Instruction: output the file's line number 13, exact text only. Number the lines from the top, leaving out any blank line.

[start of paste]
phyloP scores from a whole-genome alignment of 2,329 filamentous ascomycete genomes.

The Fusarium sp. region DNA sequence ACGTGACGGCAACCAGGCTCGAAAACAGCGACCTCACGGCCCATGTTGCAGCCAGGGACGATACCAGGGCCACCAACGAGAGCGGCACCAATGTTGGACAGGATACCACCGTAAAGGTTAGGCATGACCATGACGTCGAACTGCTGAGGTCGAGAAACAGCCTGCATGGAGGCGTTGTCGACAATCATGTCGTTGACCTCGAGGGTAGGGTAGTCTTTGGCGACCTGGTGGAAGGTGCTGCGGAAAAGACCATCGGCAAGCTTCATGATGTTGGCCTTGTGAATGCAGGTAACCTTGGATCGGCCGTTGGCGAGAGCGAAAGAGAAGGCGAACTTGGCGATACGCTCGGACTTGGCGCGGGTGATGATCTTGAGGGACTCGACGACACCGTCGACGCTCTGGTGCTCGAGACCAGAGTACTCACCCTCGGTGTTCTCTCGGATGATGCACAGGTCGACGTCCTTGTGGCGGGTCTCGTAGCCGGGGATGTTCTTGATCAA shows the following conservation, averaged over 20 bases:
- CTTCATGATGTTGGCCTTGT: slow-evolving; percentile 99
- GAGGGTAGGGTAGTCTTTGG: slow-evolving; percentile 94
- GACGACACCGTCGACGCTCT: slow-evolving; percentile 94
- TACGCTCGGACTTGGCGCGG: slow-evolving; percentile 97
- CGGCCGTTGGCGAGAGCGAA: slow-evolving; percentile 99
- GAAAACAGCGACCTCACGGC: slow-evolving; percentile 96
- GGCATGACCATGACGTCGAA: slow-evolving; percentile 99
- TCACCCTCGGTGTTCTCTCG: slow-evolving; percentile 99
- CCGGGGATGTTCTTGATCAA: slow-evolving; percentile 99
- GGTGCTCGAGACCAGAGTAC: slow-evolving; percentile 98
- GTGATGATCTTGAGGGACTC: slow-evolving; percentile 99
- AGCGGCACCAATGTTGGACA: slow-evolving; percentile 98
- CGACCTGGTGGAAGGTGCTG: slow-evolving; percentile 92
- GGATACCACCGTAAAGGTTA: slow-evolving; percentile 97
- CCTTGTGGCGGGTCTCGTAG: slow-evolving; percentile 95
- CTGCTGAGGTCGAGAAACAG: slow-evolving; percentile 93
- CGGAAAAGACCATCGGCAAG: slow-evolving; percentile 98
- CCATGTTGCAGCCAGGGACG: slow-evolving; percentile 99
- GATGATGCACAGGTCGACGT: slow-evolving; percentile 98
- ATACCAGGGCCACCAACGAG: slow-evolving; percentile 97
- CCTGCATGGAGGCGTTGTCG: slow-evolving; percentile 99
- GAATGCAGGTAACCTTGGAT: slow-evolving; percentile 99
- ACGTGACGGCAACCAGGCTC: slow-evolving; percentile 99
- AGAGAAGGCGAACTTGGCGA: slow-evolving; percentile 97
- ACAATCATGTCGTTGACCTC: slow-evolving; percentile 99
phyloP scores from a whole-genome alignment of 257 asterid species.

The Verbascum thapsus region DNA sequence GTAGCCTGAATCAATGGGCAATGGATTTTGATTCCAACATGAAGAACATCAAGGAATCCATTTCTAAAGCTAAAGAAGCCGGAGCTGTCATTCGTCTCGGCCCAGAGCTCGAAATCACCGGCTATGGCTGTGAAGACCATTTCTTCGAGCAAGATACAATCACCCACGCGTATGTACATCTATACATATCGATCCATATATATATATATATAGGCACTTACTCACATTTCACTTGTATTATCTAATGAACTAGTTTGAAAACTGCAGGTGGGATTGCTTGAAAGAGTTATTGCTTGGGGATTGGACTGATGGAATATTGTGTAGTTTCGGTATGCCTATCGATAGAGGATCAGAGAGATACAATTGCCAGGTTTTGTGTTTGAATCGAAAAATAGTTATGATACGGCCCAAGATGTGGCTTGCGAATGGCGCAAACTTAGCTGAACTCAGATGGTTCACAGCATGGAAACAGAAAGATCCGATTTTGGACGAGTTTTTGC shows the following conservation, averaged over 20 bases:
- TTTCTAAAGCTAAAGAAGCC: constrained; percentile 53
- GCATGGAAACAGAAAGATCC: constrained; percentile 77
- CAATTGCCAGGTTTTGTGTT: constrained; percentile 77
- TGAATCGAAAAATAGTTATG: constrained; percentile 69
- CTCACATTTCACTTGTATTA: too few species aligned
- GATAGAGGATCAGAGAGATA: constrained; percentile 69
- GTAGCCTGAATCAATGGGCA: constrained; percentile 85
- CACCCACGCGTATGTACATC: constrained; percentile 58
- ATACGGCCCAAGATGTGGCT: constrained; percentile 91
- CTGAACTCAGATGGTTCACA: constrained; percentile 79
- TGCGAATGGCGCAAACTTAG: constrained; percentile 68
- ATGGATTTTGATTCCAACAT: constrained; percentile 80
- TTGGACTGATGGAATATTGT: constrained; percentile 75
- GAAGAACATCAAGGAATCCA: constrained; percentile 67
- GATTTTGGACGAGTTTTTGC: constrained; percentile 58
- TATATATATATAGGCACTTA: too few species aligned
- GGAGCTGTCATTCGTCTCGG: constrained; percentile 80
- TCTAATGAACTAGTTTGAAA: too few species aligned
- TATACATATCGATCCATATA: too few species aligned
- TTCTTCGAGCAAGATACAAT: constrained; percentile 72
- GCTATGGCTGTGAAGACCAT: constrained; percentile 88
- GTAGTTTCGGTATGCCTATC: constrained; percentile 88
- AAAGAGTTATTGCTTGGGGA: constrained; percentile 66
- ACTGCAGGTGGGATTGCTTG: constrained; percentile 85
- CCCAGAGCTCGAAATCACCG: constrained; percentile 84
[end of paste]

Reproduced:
- GTGATGATCTTGAGGGACTC: slow-evolving; percentile 99